Cresenzi Bird Importers, Inc. v. New York
Citation: 17 ELR 20996
No. No. 86 Civ. 8146 (WCC), 658 F. Supp. 1441/(S.D.N.Y., 04/28/1987)
The court holds that the New York Wild Bird Law, which bans the sale of wild birds within the state, is not preempted by the Endangered Species Act (ESA) or federal quarantine law and does not impose an unconstitutional burden on interstate commerce. The court first rules that the ESA does not preempt state bans on retail sales of endangered species. Nothing in the legislative history indicates that Congress intended to prevent states from protecting wildlife by restricting sales of endangered species within their jurisdiction, so long as they do not interfere with interstate shipments of products. The court holds that the Wild Bird Law does not violate ESA § 6(f), which precludes a state from prohibiting what is authorized pursuant to a permit issued under the ESA. Defendants' importer licenses, which grant permission to engage in the general business of importing or exporting wildlife, are not permits within the meaning of ESA § 6(f). The court next holds that New York's law is not preempted by the federal quarantine system for imported wild birds. The law does not render plaintiffs' quarantine stations located in New York obsolete, since it does not ban the importation of wild birds into New York. Birds imported through New York can still be sold as long as the transaction occurs outside the state. Moreover, it is not clear that the state ban would conflict with congressional purposes even if the law makes it economically impossible for plaintiffs to continue operating their quarantine stations.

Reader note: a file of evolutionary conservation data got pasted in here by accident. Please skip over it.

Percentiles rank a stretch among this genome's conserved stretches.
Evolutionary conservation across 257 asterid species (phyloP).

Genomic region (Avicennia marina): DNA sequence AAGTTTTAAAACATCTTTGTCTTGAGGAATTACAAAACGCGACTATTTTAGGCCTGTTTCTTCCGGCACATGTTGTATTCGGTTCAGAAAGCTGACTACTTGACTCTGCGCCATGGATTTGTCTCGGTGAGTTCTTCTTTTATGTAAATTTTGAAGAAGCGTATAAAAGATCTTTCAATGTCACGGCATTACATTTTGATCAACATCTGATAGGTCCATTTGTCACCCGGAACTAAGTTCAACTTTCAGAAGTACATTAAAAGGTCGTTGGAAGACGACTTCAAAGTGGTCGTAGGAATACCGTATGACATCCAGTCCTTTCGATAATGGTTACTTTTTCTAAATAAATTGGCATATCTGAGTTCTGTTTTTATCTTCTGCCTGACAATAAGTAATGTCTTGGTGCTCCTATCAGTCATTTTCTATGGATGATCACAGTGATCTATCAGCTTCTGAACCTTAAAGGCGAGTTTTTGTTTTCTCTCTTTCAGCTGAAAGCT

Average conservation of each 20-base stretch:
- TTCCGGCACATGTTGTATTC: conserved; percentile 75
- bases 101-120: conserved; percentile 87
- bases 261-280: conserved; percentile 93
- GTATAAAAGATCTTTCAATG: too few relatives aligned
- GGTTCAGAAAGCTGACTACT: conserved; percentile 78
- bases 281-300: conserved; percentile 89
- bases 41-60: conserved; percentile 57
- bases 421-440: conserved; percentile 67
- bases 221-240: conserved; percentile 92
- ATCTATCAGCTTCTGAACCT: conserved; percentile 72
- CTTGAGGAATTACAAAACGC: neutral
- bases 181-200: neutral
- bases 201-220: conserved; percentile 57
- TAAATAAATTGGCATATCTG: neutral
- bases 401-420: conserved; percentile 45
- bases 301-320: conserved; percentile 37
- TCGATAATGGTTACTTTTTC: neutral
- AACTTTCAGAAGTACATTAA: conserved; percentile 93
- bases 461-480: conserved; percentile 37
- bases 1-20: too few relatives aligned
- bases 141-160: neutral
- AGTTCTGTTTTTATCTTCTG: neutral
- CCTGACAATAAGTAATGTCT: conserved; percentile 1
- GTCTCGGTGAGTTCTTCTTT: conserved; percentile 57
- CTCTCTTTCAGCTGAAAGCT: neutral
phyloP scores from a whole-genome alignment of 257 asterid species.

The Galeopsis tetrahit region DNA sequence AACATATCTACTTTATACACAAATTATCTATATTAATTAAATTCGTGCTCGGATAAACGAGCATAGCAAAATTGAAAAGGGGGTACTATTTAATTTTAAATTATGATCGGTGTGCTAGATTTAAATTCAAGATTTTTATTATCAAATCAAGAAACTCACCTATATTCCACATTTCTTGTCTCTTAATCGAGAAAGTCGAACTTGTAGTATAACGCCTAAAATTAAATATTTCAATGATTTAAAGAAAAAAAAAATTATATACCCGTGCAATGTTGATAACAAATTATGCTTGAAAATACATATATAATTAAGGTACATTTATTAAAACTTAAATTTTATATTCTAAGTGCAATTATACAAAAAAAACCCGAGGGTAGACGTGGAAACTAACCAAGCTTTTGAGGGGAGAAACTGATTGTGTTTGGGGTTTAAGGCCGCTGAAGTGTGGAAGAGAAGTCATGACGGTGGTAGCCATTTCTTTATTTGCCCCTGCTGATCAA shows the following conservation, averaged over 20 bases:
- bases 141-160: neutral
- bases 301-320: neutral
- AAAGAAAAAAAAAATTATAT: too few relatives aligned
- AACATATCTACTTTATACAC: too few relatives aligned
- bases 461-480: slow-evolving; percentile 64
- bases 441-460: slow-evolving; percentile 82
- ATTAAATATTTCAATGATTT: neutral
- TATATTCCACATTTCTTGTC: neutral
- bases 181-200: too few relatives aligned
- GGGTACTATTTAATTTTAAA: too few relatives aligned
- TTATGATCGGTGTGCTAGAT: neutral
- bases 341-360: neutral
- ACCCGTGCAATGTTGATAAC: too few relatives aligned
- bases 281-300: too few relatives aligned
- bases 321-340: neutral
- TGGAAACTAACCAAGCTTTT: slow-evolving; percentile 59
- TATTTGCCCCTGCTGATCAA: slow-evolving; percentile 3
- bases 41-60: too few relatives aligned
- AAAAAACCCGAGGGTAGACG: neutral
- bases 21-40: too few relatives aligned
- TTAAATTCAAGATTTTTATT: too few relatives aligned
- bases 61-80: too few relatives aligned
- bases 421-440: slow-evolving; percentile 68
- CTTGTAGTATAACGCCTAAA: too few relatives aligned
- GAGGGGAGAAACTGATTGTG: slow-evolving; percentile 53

The court holds that the law does not impose an unconstitutional burden on interstate commerce. The state has a legitimate interest in eliminating from its local market commerce that the legislature has found might lead to the extinction of many species. Moreover, New York has chosen the least discriminatory means of implementing the legislature's desire to withdraw from the wild bird market by requiring that breeders maintain records of birds bred in captivity and place leg bands on captive birds sold in New York. The court holds that the Wild Bird Law does not unconstitutionally impinge on plaintiffs' commercial free speech, since a state may prohibit advertising where the underlying sale is illegal.
The court holds that the Eleventh Amendment bars plaintiffs' claims against the commissioner of the New York Department of Environmental Conservation, since they are based on state law. The court abstains from deciding plaintiffs' constitutional claims concerning vagueness and equal protection under the Pullman doctrine. Both claims might be mooted by determinations of state law. Since no New York court has yet interpreted the Wild Bird Law, there is no basis on which the federal court can predict how the New York courts would rule.
Counsel for Plaintiffs
Jane Bilus Gould
Lovett & Gould
180 E. Post Rd., White Plains NY 10601
Counsel for Defendants
Robert Abrams, Attorney General; Ezra I. Bialik, Ass't Attorney General
Department of Law
State Capitol, Albany NY 12224